How Bush tricked the entire world
But his pedantic manner was a turn-off to some, and he lost the election despite winning the popular vote. Perhaps because of his manner, Bush was elected even though he did not have much insight into the issues of the day.
In 2007, Al Gore’s eloquence came forth again, this time in his book “The Assault on Reason.” His book is an appeal to the American people, and fortunately, in a rather less pedantic way than seven years ago.
The Assault on Reason starts by excoriating the Bush government, which Gore believes deceived U.S. citizens and the world with conspiracies and threats. When Bush ordered the attack on Iraq in 2003, seven out of 10 people blindly believed that Saddam Hussein played a role in the events of 9/11.
Al Gore speaks of an America in danger. He argues that people fell for Bush’s deceit because Americans have fundamental problems with their communication system. He insists that the media - especially television - is dominated by people with vested interests, capital and power. These people misuse TV, a one-sided medium, to turn public opinion against reason and discussion.
Gore is ruthless in his attack. He says that Bush used “the language and politics of fear” to attack reason and consolidate power. His administration connected Saddam Hussein with 9/11 more with rhetoric than evidence.
The government forced officers to bury evidence contradicting the claim that Saddam Hussein had developed weapons of mass destruction.
PR specialists, hired by the administration, ceaselessly inculcated the people with a phobia of terrorists and terrorist activity in collusion with media owners. Any journalist who tried to investigate the truth was completely blocked by Bush’s persistent political expediency, under the guise of national interest.
Gore further contends that Bush increasingly relied on “special interests,” such as those represented by the Iraqi exile Ahmad Chalabi before the war, and ExxonMobil on the climate crisis, allowing information from these sources to shape policy.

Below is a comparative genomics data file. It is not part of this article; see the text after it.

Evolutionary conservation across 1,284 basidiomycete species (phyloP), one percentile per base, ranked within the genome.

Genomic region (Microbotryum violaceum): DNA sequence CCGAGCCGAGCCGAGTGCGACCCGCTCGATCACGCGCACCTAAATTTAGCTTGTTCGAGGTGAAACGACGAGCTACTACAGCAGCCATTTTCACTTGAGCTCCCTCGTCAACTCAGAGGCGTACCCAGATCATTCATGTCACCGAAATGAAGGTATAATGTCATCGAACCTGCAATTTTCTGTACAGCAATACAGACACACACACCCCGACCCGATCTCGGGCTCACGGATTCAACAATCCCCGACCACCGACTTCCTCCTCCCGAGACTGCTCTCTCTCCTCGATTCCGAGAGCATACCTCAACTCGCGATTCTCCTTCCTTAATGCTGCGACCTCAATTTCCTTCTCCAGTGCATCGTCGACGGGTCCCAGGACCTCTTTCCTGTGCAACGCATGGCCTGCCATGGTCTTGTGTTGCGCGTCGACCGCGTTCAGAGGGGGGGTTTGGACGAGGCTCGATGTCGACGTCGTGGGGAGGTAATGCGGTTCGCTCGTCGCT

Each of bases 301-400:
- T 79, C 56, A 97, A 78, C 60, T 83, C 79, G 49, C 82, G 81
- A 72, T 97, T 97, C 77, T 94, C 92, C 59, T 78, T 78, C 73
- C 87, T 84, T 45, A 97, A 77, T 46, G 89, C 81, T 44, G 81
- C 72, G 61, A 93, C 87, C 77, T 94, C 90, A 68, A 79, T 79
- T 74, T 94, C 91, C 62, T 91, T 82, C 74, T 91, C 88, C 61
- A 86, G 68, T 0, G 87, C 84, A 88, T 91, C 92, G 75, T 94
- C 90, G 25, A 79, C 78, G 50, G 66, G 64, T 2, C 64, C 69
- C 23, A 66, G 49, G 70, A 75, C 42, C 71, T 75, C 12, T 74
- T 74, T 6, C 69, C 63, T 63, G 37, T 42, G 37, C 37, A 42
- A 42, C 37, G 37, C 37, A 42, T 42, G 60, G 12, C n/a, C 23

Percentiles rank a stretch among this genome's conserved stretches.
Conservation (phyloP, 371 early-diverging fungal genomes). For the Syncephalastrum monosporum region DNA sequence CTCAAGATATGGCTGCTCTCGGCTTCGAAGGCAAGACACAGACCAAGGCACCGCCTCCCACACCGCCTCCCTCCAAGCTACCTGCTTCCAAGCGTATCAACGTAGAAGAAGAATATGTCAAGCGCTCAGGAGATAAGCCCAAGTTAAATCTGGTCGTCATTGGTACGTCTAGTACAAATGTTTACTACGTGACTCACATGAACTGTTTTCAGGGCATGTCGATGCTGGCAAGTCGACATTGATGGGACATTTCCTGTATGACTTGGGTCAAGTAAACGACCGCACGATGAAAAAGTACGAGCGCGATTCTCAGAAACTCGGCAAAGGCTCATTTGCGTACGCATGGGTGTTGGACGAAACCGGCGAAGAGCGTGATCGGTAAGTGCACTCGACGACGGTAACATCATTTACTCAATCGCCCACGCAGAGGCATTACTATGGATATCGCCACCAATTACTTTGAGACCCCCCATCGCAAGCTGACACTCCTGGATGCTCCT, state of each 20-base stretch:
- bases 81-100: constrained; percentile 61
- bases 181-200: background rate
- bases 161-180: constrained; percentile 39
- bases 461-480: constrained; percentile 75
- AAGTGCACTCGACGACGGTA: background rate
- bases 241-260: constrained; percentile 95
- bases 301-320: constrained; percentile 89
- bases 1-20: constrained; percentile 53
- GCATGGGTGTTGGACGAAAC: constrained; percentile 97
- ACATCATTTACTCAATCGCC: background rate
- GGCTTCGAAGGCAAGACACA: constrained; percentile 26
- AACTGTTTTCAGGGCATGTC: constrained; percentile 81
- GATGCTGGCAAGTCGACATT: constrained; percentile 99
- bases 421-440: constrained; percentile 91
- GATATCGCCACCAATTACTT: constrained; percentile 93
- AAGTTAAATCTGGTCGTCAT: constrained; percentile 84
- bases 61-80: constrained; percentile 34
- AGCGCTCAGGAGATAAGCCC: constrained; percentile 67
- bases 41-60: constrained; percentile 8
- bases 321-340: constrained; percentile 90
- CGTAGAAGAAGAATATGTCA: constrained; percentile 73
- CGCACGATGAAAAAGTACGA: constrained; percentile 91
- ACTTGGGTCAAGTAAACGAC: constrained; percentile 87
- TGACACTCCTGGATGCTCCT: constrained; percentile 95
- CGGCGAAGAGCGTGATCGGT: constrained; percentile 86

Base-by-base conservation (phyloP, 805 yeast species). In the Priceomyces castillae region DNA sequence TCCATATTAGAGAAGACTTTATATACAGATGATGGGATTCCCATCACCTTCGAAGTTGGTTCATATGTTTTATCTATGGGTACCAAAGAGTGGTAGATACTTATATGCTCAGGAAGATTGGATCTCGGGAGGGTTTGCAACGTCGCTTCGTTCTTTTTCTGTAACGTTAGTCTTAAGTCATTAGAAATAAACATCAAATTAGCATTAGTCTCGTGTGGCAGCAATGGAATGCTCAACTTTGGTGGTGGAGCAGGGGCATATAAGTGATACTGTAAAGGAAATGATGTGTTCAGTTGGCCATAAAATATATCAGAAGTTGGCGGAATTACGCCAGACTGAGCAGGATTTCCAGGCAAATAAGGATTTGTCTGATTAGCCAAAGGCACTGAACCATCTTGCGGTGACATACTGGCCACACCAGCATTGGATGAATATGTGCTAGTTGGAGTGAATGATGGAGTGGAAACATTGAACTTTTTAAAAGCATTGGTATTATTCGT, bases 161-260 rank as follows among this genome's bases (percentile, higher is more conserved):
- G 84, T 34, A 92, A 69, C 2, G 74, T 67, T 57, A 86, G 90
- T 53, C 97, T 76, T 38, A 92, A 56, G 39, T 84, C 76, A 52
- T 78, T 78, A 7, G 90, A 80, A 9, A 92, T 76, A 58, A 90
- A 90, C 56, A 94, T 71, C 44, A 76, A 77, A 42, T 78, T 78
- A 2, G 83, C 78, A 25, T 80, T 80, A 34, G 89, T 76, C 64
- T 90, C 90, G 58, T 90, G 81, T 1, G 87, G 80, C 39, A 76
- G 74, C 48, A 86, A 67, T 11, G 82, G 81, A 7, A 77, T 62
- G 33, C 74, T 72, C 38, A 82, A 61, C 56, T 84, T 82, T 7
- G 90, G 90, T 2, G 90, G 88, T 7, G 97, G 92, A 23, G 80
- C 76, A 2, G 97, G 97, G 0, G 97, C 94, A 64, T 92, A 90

As a result, the U.S. is now facing a financial crisis and has lost its international credibility. But in terms of suggesting remedies, Gore’s argument begins to get weak.
He suggests that the Internet is one way to save U.S. democracy and return to reason. Although the Internet hasn’t yet reached the status of TV, it will play an integral role in allowing people to participate in politics because of the nature of its interactivity.
Gore appears to have overlooked the more troubling aspects of the Web, like the way misinformation can spread faster than facts, and its ability to fuel partisan warfare. He also insists that “a reasonable world” is one in which elite leaders exchange information, hold discussions and somehow reach agreement.
This theoretical utopia excludes real, live relationships such as family, friends and neighbors. This casts Gore as a typical elitist politician rather than one who can really approach the public.
Nonetheless, The Assault on Reason haunts the reader by revealing the avarice and ambitions of the vested group to which Gore himself actually belongs. At the same time, he suggests a way for the U.S. to go forward: by restoring a democracy which will guarantee the public’s right to participate.
Based on Gore’s eight years as vice president, this book, written with his stinging tongue and extensively researched, is a compelling read, even if it engages in the worn-out pass time of Bush-bashing.
The Assault on Reason
Author: Al Gore
Genre: Nonfiction, politics
Publisher: JoongAng Books
By Lee Eun-joo JoongAng Ilbo [firstname.lastname@example.org]